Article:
October 1 – 31, 2004
Recent Acquisitions of the OSU Historic Costume & Textiles Collection features artifacts representing three of the Collection’s major strength areas:
- Designer couture and off-the-rack designer garments will be represented by such items as a 1996 silver metallic horizontal-striped evening gown by Badgley Mischka with rhinestones and glass beading at the neckline.
- Ethnographic or traditional folk dress will be represented by a variety of artifacts including embroidered everyday garments from the Hill Tribes of the Golden Triangle area of Thailand.
- The Collection’s historic fashion artifacts will be represented by such garments as a late 19th century print silk and velvet-trimmed day dress made by a Newark, Ohio, modiste.
The Collection offers exhibitions regularly to demonstrate to the public how the study of textiles and clothing at the College of Human Ecology is a holistic, interdisciplinary endeavor incorporating art, economics, history, and technology. The exhibition is open from Wednesday through Saturday each week, from 11 a.m. to 4 p.m. in the Geraldine Schottenstein Wing of Campbell Hall, 1787 Neil Avenue, on the Ohio State University campus, Columbus, Ohio. There is no cost for admission. Membership with the Friends of the OSU Historic Costume & Textiles Collection may be purchased to support maintenance of the Collection. For guided tours of 10+ guests, contact the Collection curator’s office at (614) 292-3090, or e-mail the Collection, firstname.lastname@example.org.
Designer Couture and Off-the-Rack Designer Garments
The exhibition will feature a selection of designer garments, both couture and off-the-rack. These fascinating items that, while not one of a kind, generally have qualities that set them apart from other off-the-rack garments, such as hand finishing, rich fabrics, and expensive trimmings. The exhibition will feature two such artifacts by the design duo of Badgley Mischka. The first, a sleeveless, silver evening gown from 1996, is made of a fluid silver metallic fabric, labeled as being 86% metal, and is woven in horizontal stripes. Beneath the slightly transparent fabric is a full length, double layer lining of silk that has been hand applied. The outer layer is flesh colored to convey an illusion of nudity beneath the gown. The scooped neckline and narrow straps are ornamented with rhinestones and glass beading in a flower motif. A photograph of actress Sharon Stone wearing this same style gown appears at the exhibition.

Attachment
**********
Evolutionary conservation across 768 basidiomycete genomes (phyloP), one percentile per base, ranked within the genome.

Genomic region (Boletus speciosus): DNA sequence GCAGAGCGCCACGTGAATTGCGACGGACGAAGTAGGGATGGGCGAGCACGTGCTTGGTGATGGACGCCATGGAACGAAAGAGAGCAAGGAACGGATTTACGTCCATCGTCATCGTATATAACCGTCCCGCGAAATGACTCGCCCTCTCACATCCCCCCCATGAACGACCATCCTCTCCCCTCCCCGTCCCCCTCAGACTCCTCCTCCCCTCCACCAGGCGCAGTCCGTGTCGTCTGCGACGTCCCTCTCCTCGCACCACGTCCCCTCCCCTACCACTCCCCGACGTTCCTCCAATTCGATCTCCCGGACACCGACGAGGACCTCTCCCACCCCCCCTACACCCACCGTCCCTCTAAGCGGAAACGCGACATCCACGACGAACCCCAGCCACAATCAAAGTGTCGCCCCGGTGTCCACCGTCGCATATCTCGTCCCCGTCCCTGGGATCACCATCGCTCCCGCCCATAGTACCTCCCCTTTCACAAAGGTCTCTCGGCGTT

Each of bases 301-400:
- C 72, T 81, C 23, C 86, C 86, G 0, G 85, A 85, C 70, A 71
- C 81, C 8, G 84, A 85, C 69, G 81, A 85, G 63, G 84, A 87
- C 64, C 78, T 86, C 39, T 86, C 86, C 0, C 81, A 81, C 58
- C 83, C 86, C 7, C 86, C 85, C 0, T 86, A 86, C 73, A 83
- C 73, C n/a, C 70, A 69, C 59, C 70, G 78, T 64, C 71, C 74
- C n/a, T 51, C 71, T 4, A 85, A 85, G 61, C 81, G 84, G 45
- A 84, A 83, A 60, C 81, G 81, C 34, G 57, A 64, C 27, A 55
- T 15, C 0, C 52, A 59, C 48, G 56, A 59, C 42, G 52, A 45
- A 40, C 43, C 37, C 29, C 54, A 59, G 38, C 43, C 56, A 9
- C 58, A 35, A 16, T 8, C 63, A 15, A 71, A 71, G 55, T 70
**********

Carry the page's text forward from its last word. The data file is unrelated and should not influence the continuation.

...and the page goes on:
A Badgley Mischka wedding gown from 1997 represents what the designers termed their new line of gowns for the sophisticated bride. Up until that point, many wedding gowns were ruffled and ornamented in the Victorian style. This long-sleeved sheath dress with a scooped neckline is of eggshell silk lace with flower motifs outlined in crystal beads from the neckline to mid-calf. From there to the end of the modest 2-foot train, the softly flowing lace stands on its own. A long row of satin-covered buttons marches down the back of the gown, concealing a hidden zipper that is the real closure. Four matching buttons ornament each sleeve at the wrist.
A black evening ensemble by Karl Lagerfeld for Chanel represents another off-the rack designer artifact recently acquired by the Collection. Made for the fall 1999 season, the outfit consists of black silk crepe de chine trousers to be worn under a black, full-length coat. The wide left lapel of the coat is adorned with a black silk cabbage rose boutonniere. The cuffed sleeves and the front are ornamented with buttons bearing the Chanel logo. The black synthetic fabric of the coat is of special interest as it has a liquid or molten appearance, giving it a futuristic look perfectly suited to the turn of the millennium. At the same time, the modern-style coat has waist-level smocking in the back that produces a gathered effect almost resembling a bustle. The garment blends past and future styles to achieve a new concept in modern dressing.